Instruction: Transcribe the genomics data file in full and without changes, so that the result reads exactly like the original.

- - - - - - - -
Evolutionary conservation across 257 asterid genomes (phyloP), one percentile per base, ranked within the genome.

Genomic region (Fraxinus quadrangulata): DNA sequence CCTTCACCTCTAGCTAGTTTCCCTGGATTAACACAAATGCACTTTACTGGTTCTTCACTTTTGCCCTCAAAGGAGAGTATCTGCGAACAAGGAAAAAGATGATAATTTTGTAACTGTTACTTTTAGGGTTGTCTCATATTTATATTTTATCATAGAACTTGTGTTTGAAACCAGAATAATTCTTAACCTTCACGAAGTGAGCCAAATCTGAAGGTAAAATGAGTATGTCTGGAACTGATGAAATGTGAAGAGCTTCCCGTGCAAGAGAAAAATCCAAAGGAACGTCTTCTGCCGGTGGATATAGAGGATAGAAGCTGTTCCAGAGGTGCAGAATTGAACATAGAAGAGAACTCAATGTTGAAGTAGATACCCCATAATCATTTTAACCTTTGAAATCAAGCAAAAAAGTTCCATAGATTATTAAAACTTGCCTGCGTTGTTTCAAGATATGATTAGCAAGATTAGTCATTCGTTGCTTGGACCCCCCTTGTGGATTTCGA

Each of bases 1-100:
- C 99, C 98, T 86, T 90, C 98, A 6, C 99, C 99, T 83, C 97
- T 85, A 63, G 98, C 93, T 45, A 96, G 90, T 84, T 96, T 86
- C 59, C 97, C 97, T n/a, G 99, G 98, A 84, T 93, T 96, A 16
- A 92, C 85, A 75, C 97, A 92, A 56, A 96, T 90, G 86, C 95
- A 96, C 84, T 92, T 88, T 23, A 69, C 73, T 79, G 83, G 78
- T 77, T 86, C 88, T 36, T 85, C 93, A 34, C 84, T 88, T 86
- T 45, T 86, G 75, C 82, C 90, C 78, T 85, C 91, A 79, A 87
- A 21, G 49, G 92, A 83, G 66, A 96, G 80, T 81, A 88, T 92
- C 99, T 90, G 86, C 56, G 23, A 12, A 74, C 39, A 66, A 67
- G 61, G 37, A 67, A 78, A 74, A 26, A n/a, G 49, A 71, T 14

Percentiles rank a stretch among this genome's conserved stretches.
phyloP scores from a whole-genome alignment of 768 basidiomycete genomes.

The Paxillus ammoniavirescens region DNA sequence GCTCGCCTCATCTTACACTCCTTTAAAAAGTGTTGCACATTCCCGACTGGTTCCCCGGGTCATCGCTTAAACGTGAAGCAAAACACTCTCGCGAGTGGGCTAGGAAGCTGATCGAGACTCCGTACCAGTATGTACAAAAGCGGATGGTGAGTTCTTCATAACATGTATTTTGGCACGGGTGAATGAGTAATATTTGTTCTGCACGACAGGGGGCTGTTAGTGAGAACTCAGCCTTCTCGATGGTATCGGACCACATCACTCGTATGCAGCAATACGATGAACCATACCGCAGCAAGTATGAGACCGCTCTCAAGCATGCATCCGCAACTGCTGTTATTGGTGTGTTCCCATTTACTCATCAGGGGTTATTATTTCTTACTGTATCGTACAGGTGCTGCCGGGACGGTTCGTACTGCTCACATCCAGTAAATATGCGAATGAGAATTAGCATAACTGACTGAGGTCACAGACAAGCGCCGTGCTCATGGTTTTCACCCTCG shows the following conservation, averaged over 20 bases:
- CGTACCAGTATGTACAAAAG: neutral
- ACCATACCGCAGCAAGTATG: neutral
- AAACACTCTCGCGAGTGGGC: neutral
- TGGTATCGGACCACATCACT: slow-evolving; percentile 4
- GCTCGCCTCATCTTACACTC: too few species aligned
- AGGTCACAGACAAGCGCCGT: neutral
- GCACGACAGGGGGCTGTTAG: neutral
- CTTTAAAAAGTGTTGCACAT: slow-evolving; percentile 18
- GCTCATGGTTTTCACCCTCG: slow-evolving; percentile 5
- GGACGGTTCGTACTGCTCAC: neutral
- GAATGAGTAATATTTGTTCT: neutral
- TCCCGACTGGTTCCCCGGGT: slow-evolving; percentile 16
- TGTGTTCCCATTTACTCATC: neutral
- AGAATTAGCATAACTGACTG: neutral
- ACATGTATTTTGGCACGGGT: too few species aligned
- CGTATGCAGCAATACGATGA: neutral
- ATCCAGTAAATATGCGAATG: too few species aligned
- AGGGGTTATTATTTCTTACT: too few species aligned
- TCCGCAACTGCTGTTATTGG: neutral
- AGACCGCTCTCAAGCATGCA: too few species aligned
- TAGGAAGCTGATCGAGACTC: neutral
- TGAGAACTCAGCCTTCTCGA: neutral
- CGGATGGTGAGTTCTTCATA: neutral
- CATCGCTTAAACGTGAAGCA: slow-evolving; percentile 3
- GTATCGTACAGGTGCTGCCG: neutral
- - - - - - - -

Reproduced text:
Evolutionary conservation across 257 asterid genomes (phyloP), one percentile per base, ranked within the genome.

Genomic region (Fraxinus quadrangulata): DNA sequence CCTTCACCTCTAGCTAGTTTCCCTGGATTAACACAAATGCACTTTACTGGTTCTTCACTTTTGCCCTCAAAGGAGAGTATCTGCGAACAAGGAAAAAGATGATAATTTTGTAACTGTTACTTTTAGGGTTGTCTCATATTTATATTTTATCATAGAACTTGTGTTTGAAACCAGAATAATTCTTAACCTTCACGAAGTGAGCCAAATCTGAAGGTAAAATGAGTATGTCTGGAACTGATGAAATGTGAAGAGCTTCCCGTGCAAGAGAAAAATCCAAAGGAACGTCTTCTGCCGGTGGATATAGAGGATAGAAGCTGTTCCAGAGGTGCAGAATTGAACATAGAAGAGAACTCAATGTTGAAGTAGATACCCCATAATCATTTTAACCTTTGAAATCAAGCAAAAAAGTTCCATAGATTATTAAAACTTGCCTGCGTTGTTTCAAGATATGATTAGCAAGATTAGTCATTCGTTGCTTGGACCCCCCTTGTGGATTTCGA

Each of bases 1-100:
- C 99, C 98, T 86, T 90, C 98, A 6, C 99, C 99, T 83, C 97
- T 85, A 63, G 98, C 93, T 45, A 96, G 90, T 84, T 96, T 86
- C 59, C 97, C 97, T n/a, G 99, G 98, A 84, T 93, T 96, A 16
- A 92, C 85, A 75, C 97, A 92, A 56, A 96, T 90, G 86, C 95
- A 96, C 84, T 92, T 88, T 23, A 69, C 73, T 79, G 83, G 78
- T 77, T 86, C 88, T 36, T 85, C 93, A 34, C 84, T 88, T 86
- T 45, T 86, G 75, C 82, C 90, C 78, T 85, C 91, A 79, A 87
- A 21, G 49, G 92, A 83, G 66, A 96, G 80, T 81, A 88, T 92
- C 99, T 90, G 86, C 56, G 23, A 12, A 74, C 39, A 66, A 67
- G 61, G 37, A 67, A 78, A 74, A 26, A n/a, G 49, A 71, T 14

Percentiles rank a stretch among this genome's conserved stretches.
phyloP scores from a whole-genome alignment of 768 basidiomycete genomes.

The Paxillus ammoniavirescens region DNA sequence GCTCGCCTCATCTTACACTCCTTTAAAAAGTGTTGCACATTCCCGACTGGTTCCCCGGGTCATCGCTTAAACGTGAAGCAAAACACTCTCGCGAGTGGGCTAGGAAGCTGATCGAGACTCCGTACCAGTATGTACAAAAGCGGATGGTGAGTTCTTCATAACATGTATTTTGGCACGGGTGAATGAGTAATATTTGTTCTGCACGACAGGGGGCTGTTAGTGAGAACTCAGCCTTCTCGATGGTATCGGACCACATCACTCGTATGCAGCAATACGATGAACCATACCGCAGCAAGTATGAGACCGCTCTCAAGCATGCATCCGCAACTGCTGTTATTGGTGTGTTCCCATTTACTCATCAGGGGTTATTATTTCTTACTGTATCGTACAGGTGCTGCCGGGACGGTTCGTACTGCTCACATCCAGTAAATATGCGAATGAGAATTAGCATAACTGACTGAGGTCACAGACAAGCGCCGTGCTCATGGTTTTCACCCTCG shows the following conservation, averaged over 20 bases:
- CGTACCAGTATGTACAAAAG: neutral
- ACCATACCGCAGCAAGTATG: neutral
- AAACACTCTCGCGAGTGGGC: neutral
- TGGTATCGGACCACATCACT: slow-evolving; percentile 4
- GCTCGCCTCATCTTACACTC: too few species aligned
- AGGTCACAGACAAGCGCCGT: neutral
- GCACGACAGGGGGCTGTTAG: neutral
- CTTTAAAAAGTGTTGCACAT: slow-evolving; percentile 18
- GCTCATGGTTTTCACCCTCG: slow-evolving; percentile 5
- GGACGGTTCGTACTGCTCAC: neutral
- GAATGAGTAATATTTGTTCT: neutral
- TCCCGACTGGTTCCCCGGGT: slow-evolving; percentile 16
- TGTGTTCCCATTTACTCATC: neutral
- AGAATTAGCATAACTGACTG: neutral
- ACATGTATTTTGGCACGGGT: too few species aligned
- CGTATGCAGCAATACGATGA: neutral
- ATCCAGTAAATATGCGAATG: too few species aligned
- AGGGGTTATTATTTCTTACT: too few species aligned
- TCCGCAACTGCTGTTATTGG: neutral
- AGACCGCTCTCAAGCATGCA: too few species aligned
- TAGGAAGCTGATCGAGACTC: neutral
- TGAGAACTCAGCCTTCTCGA: neutral
- CGGATGGTGAGTTCTTCATA: neutral
- CATCGCTTAAACGTGAAGCA: slow-evolving; percentile 3
- GTATCGTACAGGTGCTGCCG: neutral